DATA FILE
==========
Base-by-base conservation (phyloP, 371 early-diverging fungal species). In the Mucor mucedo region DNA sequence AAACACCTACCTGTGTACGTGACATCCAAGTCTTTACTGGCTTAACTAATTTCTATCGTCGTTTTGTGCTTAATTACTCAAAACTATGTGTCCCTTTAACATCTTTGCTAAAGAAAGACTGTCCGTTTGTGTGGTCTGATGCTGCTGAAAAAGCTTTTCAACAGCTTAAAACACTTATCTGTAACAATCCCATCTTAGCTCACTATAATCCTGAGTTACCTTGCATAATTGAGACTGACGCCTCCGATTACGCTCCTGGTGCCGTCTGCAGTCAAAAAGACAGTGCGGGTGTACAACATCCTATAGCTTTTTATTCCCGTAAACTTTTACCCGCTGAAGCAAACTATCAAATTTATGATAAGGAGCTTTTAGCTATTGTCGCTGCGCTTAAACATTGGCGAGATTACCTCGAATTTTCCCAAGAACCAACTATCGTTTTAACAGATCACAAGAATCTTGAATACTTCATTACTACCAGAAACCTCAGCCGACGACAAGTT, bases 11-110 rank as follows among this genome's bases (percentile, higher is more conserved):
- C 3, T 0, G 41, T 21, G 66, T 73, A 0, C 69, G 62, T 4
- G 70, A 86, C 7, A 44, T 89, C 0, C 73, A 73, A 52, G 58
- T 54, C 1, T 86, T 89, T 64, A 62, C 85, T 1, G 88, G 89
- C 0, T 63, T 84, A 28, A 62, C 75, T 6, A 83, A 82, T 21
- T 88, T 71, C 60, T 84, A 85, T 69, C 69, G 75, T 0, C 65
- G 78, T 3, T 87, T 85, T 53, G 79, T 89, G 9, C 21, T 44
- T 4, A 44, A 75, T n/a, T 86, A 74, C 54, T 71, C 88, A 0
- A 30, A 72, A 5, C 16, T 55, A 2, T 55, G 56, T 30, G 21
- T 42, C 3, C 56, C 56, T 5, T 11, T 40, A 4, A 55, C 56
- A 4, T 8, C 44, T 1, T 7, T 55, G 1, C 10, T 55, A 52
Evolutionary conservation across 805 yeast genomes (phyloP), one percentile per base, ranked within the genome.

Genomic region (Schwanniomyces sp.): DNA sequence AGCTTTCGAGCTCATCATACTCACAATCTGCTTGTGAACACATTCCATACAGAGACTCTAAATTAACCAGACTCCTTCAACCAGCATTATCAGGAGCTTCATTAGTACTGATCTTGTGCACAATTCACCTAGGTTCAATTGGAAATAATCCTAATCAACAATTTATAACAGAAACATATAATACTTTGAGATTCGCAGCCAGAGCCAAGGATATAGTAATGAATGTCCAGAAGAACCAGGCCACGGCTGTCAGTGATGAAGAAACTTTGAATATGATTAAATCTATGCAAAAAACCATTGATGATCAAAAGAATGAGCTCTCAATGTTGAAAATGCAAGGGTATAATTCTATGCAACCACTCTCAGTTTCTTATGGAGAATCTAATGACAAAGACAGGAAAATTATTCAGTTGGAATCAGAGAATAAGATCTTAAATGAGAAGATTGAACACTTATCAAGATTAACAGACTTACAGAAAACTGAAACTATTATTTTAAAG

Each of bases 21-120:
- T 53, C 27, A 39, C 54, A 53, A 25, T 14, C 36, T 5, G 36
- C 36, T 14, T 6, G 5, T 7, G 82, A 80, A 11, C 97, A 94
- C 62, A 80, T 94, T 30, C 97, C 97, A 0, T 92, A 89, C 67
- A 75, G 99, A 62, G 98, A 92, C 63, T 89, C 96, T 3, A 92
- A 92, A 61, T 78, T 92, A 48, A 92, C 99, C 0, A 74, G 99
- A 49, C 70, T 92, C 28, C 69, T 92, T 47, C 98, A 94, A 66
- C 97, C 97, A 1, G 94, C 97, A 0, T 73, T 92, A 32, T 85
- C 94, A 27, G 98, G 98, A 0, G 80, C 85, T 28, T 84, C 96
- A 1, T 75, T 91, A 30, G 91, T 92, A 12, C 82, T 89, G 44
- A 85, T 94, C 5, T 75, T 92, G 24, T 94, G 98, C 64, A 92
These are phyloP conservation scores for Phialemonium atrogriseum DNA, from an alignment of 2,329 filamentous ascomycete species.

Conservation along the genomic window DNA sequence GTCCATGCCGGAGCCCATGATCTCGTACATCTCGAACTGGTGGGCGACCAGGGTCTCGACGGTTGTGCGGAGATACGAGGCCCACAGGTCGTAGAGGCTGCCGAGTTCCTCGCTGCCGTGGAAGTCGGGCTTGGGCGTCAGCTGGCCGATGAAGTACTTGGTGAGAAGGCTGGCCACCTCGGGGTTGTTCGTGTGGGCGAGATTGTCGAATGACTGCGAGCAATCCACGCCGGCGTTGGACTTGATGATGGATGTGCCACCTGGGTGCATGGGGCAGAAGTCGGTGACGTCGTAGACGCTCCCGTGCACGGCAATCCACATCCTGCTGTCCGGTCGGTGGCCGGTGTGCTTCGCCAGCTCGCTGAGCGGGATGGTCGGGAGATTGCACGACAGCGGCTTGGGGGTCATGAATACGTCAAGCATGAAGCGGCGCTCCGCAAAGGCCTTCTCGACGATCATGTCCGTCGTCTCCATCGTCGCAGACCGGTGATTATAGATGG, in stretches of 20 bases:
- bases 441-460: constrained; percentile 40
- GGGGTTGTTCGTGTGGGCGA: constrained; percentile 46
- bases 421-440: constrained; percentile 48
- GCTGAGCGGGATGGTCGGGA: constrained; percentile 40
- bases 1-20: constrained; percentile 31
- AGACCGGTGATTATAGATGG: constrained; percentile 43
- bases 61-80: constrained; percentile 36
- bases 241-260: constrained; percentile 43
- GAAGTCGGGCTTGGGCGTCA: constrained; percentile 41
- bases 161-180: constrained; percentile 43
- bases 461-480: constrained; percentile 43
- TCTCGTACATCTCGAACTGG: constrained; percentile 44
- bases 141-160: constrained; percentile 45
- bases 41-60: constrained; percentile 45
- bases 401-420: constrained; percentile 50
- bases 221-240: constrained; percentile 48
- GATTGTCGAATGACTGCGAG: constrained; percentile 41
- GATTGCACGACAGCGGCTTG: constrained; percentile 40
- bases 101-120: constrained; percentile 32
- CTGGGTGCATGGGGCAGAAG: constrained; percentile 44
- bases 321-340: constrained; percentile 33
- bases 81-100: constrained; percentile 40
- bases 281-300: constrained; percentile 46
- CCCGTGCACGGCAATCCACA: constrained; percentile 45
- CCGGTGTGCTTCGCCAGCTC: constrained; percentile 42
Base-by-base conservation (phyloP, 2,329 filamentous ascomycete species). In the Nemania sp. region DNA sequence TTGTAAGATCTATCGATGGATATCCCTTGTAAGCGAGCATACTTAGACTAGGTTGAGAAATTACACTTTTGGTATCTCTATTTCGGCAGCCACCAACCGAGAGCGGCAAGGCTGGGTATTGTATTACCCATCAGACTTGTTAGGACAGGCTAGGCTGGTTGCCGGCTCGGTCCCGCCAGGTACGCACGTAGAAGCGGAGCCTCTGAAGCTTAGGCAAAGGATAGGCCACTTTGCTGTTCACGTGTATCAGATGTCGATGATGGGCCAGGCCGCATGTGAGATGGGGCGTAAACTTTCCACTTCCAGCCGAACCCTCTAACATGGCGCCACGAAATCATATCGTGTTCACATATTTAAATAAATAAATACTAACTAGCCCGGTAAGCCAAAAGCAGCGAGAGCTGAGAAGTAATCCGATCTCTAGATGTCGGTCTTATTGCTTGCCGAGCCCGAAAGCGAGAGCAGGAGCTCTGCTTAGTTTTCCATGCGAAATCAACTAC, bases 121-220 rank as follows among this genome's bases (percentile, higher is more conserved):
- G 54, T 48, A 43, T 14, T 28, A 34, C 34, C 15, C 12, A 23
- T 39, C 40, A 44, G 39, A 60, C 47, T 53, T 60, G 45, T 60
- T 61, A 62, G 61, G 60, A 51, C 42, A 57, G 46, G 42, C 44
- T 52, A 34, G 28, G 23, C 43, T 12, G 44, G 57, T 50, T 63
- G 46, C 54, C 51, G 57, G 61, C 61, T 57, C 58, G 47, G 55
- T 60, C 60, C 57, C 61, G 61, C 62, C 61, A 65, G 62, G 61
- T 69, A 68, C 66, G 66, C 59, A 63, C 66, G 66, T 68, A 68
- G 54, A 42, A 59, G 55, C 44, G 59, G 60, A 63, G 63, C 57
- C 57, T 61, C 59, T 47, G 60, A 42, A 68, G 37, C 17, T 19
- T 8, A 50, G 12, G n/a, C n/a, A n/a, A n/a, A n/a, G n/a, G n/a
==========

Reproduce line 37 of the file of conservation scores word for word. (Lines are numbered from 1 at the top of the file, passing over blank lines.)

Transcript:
- bases 461-480: constrained; percentile 43